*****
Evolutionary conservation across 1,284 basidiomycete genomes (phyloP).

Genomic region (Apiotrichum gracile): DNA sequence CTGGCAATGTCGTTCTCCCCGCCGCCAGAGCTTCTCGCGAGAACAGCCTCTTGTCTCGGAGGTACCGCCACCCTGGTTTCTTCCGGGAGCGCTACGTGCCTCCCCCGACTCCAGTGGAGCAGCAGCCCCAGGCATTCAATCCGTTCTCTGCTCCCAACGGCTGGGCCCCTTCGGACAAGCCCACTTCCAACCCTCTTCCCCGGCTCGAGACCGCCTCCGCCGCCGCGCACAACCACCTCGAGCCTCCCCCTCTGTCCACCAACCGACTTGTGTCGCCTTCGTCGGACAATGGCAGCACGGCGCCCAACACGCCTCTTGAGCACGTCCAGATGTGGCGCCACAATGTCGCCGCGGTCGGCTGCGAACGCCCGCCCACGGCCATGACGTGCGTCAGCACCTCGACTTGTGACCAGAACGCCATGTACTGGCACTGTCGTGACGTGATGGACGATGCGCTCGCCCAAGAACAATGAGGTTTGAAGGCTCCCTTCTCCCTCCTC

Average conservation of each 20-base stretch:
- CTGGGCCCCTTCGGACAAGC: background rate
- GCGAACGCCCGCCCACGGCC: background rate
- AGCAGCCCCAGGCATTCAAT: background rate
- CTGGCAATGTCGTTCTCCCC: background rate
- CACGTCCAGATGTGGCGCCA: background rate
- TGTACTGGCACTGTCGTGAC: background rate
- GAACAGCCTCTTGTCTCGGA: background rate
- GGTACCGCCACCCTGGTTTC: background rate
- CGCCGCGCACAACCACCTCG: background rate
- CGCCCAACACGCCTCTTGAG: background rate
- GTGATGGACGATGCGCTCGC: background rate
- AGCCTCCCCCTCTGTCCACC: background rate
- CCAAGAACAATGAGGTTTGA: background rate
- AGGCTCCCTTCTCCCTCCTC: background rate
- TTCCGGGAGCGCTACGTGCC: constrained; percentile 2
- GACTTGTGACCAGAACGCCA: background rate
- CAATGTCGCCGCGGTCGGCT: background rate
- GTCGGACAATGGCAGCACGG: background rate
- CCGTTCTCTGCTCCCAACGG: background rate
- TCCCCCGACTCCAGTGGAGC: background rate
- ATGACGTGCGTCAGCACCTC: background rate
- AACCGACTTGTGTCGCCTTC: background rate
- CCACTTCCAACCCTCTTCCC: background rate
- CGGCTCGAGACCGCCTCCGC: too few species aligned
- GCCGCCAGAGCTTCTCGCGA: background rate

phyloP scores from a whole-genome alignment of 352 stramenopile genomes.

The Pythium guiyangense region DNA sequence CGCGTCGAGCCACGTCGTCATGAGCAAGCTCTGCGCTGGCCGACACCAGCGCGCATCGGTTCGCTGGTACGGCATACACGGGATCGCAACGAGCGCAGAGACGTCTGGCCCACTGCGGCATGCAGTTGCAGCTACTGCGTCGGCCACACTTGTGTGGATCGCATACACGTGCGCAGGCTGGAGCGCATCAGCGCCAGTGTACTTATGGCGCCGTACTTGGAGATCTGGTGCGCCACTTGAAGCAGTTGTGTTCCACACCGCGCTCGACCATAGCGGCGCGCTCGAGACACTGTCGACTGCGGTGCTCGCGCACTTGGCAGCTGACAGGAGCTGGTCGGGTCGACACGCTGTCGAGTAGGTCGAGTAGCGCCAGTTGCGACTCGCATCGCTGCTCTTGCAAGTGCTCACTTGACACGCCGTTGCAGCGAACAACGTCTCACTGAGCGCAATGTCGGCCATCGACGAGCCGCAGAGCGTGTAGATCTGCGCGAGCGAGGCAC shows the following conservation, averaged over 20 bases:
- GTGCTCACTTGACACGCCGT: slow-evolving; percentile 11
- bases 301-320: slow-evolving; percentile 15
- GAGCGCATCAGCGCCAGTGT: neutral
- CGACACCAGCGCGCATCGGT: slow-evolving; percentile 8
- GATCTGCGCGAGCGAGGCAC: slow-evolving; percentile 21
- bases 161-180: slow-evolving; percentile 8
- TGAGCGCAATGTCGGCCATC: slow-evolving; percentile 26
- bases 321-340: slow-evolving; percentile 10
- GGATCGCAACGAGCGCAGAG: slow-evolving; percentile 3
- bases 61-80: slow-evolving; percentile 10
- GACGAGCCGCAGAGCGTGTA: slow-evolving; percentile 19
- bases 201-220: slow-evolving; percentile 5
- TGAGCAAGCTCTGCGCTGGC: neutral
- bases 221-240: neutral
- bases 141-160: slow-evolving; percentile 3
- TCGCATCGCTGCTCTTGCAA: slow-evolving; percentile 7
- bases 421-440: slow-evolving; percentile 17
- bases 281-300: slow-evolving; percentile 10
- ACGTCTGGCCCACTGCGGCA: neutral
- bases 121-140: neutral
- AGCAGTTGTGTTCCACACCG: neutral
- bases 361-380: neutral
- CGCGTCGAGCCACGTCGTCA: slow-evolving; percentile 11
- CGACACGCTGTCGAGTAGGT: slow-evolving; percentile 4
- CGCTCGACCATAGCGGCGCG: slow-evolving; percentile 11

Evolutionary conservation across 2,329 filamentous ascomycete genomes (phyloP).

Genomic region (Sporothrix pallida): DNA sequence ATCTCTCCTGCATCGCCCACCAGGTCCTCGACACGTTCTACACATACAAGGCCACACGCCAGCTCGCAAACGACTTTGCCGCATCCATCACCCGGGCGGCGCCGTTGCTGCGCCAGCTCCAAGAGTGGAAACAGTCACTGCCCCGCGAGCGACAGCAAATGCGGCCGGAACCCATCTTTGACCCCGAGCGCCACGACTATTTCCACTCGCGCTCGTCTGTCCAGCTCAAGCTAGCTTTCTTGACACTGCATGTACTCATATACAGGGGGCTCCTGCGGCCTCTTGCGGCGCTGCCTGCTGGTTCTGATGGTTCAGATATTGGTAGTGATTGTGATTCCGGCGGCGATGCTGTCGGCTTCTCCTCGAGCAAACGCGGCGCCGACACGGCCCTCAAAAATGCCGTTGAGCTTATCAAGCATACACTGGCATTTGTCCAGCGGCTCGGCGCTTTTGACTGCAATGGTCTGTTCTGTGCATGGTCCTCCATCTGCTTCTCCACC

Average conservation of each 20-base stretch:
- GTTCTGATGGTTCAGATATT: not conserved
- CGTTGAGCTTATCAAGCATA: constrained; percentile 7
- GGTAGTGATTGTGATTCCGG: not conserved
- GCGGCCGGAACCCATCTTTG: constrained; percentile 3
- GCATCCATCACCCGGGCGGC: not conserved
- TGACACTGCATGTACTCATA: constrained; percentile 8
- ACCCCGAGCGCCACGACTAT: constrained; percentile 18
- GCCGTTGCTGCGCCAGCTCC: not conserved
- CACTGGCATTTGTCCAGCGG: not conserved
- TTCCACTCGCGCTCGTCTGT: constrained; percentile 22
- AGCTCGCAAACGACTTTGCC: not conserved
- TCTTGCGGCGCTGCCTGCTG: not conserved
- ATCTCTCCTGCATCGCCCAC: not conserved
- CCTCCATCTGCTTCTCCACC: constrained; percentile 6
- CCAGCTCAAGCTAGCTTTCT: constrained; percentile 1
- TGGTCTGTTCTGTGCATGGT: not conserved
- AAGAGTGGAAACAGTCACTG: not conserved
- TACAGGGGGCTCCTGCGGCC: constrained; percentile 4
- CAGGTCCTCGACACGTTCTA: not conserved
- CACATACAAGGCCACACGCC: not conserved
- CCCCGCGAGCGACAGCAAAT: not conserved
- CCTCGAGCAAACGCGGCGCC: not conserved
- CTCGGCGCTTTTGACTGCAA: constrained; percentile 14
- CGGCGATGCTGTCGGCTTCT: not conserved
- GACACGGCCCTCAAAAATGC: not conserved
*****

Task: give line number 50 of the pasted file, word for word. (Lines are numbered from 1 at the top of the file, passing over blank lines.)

- bases 121-140: neutral